Sun Protection

 woman wearing sun hatNo longer is a suntan considered a healthy look. With the depletion of the ozone layer, which filters ultraviolet (UV) light, there is an increased incidence of skin cancer in the general population. As a transplant recipient you are even more vulnerable because your immune system is suppressed. Your risk of developing skin cancer will be much greater if you do not protect yourself.

 To help reduce the risk of skin cancer, always apply a sunscreen with an SPF (Sun Protection Factor) of at least 30 on all exposed skin. Wear a hat, long sleeve cotton shirt and cotton pants when you are out in the sun. Avoid the sun during the peak hours of 10 am and 3 pm.

 If you notice that you have developed any kind of skin lesion that is growing or bleeding, or if a mole that you have appears different, you should inform your family doctor or your transplant team as soon as possible.

 Careful attention to the following guidelines can help to further reduce your risk of developing skin cancer:

  •  Apply sunscreen 40 to 60 minutes before going outside to allow it to penetrate the skin thoroughly and provide better protection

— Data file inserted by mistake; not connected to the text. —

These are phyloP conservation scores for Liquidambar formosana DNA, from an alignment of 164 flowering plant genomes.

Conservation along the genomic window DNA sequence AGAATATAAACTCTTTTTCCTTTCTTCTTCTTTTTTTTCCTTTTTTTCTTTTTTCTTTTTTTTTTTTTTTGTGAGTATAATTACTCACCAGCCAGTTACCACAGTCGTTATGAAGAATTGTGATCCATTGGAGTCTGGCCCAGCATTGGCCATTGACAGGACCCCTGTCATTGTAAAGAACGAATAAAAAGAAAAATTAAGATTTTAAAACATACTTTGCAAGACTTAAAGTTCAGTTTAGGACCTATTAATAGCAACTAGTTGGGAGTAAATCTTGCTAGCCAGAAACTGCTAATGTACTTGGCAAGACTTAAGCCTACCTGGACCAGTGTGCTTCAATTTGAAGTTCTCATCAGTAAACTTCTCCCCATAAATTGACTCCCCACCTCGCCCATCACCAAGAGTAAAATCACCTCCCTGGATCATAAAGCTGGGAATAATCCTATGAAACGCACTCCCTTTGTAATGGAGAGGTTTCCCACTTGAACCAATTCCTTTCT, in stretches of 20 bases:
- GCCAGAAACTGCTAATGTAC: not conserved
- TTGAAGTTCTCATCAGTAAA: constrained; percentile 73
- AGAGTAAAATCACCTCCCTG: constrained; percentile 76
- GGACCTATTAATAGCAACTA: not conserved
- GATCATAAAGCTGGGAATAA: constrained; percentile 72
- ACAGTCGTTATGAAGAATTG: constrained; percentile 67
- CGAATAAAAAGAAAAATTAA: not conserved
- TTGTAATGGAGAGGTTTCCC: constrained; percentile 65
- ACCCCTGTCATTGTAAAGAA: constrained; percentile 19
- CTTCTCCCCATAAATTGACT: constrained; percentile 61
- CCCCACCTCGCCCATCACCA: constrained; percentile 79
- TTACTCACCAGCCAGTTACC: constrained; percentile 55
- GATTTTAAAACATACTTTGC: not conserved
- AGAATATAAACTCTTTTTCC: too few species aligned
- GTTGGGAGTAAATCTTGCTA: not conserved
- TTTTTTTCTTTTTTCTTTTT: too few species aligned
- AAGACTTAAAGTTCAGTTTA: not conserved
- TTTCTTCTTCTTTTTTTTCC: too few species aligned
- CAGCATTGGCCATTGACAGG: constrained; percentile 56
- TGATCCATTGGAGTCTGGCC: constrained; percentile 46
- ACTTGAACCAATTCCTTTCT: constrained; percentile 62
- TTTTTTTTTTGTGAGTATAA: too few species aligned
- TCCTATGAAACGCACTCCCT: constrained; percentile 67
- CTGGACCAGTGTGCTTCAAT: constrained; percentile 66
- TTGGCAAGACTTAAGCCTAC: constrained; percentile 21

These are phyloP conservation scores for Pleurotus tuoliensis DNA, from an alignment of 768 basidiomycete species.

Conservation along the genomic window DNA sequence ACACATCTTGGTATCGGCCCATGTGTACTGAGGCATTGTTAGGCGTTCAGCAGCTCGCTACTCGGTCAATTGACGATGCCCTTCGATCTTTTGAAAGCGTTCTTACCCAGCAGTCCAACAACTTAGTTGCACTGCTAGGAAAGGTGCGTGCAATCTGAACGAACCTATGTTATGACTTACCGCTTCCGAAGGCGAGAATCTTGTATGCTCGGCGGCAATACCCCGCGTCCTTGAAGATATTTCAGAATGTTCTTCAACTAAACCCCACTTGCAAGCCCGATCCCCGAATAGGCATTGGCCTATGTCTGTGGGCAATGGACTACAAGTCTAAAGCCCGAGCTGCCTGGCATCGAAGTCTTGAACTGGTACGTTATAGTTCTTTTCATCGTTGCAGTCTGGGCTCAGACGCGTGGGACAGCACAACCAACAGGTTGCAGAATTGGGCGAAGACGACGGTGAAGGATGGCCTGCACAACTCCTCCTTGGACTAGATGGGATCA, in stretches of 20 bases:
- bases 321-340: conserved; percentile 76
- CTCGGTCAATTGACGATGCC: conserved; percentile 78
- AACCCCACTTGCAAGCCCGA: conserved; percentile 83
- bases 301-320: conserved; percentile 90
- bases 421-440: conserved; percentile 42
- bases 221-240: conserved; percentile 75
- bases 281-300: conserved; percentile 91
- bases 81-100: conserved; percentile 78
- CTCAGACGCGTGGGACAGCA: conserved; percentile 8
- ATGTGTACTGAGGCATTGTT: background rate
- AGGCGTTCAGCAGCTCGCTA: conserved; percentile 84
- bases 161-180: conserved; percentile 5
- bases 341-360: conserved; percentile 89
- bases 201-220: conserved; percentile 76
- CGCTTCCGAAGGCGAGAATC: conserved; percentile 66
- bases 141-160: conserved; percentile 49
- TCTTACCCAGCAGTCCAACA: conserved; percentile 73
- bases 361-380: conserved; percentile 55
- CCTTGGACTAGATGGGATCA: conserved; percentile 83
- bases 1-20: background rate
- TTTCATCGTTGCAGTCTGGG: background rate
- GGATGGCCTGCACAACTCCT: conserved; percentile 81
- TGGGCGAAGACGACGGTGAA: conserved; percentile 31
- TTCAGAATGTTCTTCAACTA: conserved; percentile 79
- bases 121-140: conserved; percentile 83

• Pay special attention to sun-exposed areas including ears, face, scalp, neck, back of legs, shoulders and back
  • Do not forget your lips – apply a lip balm that contains sunscreen
  • Select a broad-spectrum sunscreen that blocks out the sun's shorter UVB as well as the longer UVA rays. Check the labels for products that contain oxybenzone, dioxybenzone or avobenzone.
  • Note that aminobenzoic acid (also known as PABA), a widely used sunscreen, only protects you from UVB rays but not the longer UVA rays
  • For extra protection use sunscreens that are completely opaque such as those containing titanium oxide or zinc oxide. These now come in many attractive shades and act to completely block the sun's rays.
  • If swimming or perspiring profusely, use waterproof sunscreen and reapply after drying off or if still sweating
  • Beware of cool, cloudy or overcast days as 70 to 80% of the sun's UV rays still penetrate into the atmosphere and can cause a sunburn
  • Remember that sitting in the shade or swimming underwater does not guarantee protection (UV rays penetrate through water)
  • Remember your sunscreen even in winter months if you are taking part in outside activities (e.g. skiing, skating)
  • Note that UV light is reflected from sand, concrete, snow and water. Skiers and water-lovers often sustain serious sunburns from reflected sunlight.
  • UV light may cause cataracts. Always protect your eyes with UV-filtering sunglasses.
  • Be especially vigilant at high altitudes and near the equator where solar radiation is most intense


Posted with permission University Health Network Multi-Organ Transplant
Source: http://www.uhn.ca/MOT/PatientsFamilies/TOP/Patient_Toolbox/Pages/life_after_transplant.aspx#sunprotection

 

 

 

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